A nuclear engineer researches and develops the processes, instruments, and systems used to get benefits from nuclear energy and radiation. Many of these engineers find industrial and medical uses for radioactive materials—for example, in equipment used in medical diagnosis and treatment.
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A nuclear engineer will typically do the following:
Nuclear engineers are also on the forefront of developing uses of nuclear material for medical imaging devices, such as positron emission tomography (PET) scanners. They also may develop or design cyclotrons that produce a high-energy beam that the healthcare industry uses to treat cancerous tumors.
Nuclear engineers typically work in offices. However, their work setting varies with the industry in which they are employed; for example, those employed in power generation and supply work in power plants.
Nuclear engineers use mathematics and science to develop economical solutions to technical problems. Their work brings commercial applications and scientific discoveries together to meet consumer and social needs.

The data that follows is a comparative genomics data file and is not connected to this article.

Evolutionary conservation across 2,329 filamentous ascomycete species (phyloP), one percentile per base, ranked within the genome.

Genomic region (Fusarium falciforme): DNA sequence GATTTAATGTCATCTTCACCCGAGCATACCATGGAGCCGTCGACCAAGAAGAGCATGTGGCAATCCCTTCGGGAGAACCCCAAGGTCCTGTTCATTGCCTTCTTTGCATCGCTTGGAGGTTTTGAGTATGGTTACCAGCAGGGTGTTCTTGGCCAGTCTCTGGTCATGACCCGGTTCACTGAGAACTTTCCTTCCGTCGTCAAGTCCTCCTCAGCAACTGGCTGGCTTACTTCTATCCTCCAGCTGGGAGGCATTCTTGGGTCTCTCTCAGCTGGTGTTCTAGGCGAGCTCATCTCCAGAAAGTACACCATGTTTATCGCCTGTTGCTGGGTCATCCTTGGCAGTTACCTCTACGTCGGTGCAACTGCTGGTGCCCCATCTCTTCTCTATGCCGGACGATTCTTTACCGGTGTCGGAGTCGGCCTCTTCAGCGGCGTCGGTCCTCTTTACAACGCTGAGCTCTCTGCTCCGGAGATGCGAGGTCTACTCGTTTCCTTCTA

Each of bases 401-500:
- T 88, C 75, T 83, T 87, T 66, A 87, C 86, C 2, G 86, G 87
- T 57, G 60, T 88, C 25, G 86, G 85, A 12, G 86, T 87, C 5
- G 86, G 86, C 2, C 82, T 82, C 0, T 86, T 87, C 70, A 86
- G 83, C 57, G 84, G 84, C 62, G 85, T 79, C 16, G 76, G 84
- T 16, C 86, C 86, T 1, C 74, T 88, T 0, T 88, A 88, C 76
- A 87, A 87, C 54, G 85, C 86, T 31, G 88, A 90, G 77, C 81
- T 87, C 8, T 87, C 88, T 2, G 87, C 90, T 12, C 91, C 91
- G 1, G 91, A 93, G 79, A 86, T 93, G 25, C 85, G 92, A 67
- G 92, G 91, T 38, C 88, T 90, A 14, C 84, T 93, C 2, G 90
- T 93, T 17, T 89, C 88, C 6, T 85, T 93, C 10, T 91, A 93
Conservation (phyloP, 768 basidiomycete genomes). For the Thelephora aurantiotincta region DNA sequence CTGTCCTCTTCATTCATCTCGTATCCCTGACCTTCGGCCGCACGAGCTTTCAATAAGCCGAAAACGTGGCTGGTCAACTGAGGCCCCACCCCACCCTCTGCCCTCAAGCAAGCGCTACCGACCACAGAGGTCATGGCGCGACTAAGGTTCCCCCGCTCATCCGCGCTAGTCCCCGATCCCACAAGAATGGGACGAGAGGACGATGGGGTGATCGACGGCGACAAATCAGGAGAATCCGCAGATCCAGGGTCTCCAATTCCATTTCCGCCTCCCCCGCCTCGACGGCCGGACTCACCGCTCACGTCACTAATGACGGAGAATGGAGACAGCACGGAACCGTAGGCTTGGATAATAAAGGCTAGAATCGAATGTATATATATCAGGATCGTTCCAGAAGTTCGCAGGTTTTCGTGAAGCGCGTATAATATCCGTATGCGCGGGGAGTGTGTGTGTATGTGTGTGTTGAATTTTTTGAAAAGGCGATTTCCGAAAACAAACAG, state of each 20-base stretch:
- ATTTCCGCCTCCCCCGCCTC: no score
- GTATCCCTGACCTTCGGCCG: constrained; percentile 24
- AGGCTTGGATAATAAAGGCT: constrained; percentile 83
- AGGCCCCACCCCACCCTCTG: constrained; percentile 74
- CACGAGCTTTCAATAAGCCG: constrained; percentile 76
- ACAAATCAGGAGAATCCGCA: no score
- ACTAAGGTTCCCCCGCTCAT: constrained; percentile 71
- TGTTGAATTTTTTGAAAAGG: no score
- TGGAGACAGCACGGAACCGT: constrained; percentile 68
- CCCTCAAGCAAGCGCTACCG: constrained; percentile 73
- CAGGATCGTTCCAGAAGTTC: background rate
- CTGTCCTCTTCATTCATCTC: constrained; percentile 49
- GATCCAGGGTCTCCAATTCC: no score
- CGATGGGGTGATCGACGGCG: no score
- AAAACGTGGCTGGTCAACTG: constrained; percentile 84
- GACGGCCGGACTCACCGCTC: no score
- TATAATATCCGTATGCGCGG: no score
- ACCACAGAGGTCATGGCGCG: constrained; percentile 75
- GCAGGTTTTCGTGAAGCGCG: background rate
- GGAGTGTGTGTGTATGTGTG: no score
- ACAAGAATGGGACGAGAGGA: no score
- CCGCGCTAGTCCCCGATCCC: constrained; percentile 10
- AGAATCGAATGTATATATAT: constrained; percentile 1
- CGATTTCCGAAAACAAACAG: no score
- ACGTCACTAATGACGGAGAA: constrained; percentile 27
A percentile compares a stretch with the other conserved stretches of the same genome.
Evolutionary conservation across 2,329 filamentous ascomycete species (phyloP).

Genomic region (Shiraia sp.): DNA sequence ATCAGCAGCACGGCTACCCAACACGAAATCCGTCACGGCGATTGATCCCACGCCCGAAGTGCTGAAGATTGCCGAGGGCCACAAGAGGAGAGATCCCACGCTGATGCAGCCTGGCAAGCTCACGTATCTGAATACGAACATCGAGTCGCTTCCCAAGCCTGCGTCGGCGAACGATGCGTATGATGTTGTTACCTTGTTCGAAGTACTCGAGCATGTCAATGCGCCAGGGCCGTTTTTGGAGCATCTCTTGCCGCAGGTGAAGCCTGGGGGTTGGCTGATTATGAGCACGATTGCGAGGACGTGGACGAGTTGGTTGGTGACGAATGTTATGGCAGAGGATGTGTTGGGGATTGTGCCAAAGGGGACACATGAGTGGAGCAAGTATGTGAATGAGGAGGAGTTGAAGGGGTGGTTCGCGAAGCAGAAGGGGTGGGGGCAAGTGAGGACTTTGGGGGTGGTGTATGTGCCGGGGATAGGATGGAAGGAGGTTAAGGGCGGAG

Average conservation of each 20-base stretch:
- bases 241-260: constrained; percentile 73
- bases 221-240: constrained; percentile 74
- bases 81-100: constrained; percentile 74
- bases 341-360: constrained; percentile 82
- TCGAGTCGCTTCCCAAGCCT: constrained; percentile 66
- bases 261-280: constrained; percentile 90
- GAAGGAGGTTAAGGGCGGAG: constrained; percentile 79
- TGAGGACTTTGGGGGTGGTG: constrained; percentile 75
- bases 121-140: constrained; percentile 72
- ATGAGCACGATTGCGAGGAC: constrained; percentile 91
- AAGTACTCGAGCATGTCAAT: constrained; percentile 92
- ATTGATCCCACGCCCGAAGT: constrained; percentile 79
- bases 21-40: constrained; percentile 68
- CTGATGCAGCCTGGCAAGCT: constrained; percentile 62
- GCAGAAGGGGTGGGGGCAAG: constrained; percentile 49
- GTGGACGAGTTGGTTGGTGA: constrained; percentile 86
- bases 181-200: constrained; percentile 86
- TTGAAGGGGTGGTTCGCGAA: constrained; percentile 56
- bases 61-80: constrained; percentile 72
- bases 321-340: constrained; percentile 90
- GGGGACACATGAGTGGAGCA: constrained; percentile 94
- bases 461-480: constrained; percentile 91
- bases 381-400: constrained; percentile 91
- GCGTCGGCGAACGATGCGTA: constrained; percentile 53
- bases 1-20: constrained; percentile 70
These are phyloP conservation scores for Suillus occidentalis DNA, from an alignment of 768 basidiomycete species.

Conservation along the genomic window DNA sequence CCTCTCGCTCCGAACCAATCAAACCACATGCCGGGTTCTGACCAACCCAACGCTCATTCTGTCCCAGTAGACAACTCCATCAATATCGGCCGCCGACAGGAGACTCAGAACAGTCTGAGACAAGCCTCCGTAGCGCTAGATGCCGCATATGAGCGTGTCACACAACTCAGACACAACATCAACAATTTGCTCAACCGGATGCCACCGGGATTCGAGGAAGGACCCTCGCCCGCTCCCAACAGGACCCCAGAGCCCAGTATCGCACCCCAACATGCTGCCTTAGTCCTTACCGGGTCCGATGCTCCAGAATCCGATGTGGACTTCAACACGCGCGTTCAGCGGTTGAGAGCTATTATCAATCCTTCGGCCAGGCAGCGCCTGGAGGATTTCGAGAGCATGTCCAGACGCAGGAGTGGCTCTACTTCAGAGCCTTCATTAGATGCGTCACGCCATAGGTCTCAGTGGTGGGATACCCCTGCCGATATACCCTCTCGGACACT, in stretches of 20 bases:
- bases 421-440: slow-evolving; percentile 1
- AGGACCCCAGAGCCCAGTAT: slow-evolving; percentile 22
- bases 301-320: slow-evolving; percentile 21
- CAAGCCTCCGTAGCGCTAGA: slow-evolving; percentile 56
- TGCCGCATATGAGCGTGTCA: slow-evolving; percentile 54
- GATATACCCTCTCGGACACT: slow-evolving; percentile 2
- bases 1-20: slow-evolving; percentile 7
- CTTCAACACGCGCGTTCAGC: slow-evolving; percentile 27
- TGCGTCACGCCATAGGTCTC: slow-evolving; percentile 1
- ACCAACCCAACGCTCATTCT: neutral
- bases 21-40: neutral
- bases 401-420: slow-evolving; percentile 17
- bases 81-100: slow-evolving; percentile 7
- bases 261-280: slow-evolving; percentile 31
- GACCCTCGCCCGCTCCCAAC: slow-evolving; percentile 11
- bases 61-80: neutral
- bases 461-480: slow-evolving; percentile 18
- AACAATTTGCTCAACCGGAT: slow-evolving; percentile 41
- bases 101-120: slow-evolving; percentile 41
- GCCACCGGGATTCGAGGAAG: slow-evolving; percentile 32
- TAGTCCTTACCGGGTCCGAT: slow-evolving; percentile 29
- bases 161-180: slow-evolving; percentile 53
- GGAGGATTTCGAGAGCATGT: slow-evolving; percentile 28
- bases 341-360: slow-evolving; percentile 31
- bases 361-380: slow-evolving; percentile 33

Considerable preparation is needed for candidates going into this field. Engineers derive economical solutions to technical problems by applying scientific and mathematical principles.
For more than 15 years, nuclear engineer Sarah Kovaleski has worked in an industry where there are nine men to every woman. She explains how she became a leader in her field – and that belonging can mean being different.
Nuclear engineers research and develop the processes, instruments, and systems used to derive benefits from nuclear energy and radiation.
If you want to become a nuclear engineer, you first need to determine if this career path is a good fit for you. If the following description sounds like you, then you’re probably well suited for a career as a nuclear engineer.
For this instalment, we interviewed Jack Gamble. Jack’s a nuclear system engineer. Many thanks to Jack and his green-glowing fingers for typing us out these answers.